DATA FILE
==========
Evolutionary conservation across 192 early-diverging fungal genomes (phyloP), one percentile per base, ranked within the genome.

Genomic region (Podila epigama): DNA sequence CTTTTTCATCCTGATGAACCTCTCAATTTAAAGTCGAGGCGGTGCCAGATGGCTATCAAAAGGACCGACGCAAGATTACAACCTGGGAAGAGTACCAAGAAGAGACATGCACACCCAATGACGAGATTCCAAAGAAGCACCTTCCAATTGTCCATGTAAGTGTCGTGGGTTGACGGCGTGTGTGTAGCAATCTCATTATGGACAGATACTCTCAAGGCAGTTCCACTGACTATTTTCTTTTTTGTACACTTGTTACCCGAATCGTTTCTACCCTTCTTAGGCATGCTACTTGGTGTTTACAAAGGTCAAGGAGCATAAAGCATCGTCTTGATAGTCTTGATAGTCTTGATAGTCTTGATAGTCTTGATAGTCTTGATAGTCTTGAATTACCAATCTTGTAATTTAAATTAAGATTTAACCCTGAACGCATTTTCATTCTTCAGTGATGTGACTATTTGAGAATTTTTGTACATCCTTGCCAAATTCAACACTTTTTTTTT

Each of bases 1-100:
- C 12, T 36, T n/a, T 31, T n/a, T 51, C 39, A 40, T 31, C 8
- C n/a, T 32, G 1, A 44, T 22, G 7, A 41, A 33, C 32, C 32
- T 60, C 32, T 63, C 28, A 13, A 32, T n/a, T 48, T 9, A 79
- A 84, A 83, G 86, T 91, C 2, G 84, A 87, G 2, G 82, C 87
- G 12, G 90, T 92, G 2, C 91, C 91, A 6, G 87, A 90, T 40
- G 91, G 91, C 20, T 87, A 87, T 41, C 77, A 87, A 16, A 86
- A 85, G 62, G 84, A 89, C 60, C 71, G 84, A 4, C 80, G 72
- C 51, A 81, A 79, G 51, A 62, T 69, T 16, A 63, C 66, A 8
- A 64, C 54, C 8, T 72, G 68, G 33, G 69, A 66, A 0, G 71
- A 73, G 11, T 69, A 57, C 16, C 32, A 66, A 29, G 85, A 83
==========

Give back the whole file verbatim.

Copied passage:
Evolutionary conservation across 192 early-diverging fungal genomes (phyloP), one percentile per base, ranked within the genome.

Genomic region (Podila epigama): DNA sequence CTTTTTCATCCTGATGAACCTCTCAATTTAAAGTCGAGGCGGTGCCAGATGGCTATCAAAAGGACCGACGCAAGATTACAACCTGGGAAGAGTACCAAGAAGAGACATGCACACCCAATGACGAGATTCCAAAGAAGCACCTTCCAATTGTCCATGTAAGTGTCGTGGGTTGACGGCGTGTGTGTAGCAATCTCATTATGGACAGATACTCTCAAGGCAGTTCCACTGACTATTTTCTTTTTTGTACACTTGTTACCCGAATCGTTTCTACCCTTCTTAGGCATGCTACTTGGTGTTTACAAAGGTCAAGGAGCATAAAGCATCGTCTTGATAGTCTTGATAGTCTTGATAGTCTTGATAGTCTTGATAGTCTTGATAGTCTTGAATTACCAATCTTGTAATTTAAATTAAGATTTAACCCTGAACGCATTTTCATTCTTCAGTGATGTGACTATTTGAGAATTTTTGTACATCCTTGCCAAATTCAACACTTTTTTTTT

Each of bases 1-100:
- C 12, T 36, T n/a, T 31, T n/a, T 51, C 39, A 40, T 31, C 8
- C n/a, T 32, G 1, A 44, T 22, G 7, A 41, A 33, C 32, C 32
- T 60, C 32, T 63, C 28, A 13, A 32, T n/a, T 48, T 9, A 79
- A 84, A 83, G 86, T 91, C 2, G 84, A 87, G 2, G 82, C 87
- G 12, G 90, T 92, G 2, C 91, C 91, A 6, G 87, A 90, T 40
- G 91, G 91, C 20, T 87, A 87, T 41, C 77, A 87, A 16, A 86
- A 85, G 62, G 84, A 89, C 60, C 71, G 84, A 4, C 80, G 72
- C 51, A 81, A 79, G 51, A 62, T 69, T 16, A 63, C 66, A 8
- A 64, C 54, C 8, T 72, G 68, G 33, G 69, A 66, A 0, G 71
- A 73, G 11, T 69, A 57, C 16, C 32, A 66, A 29, G 85, A 83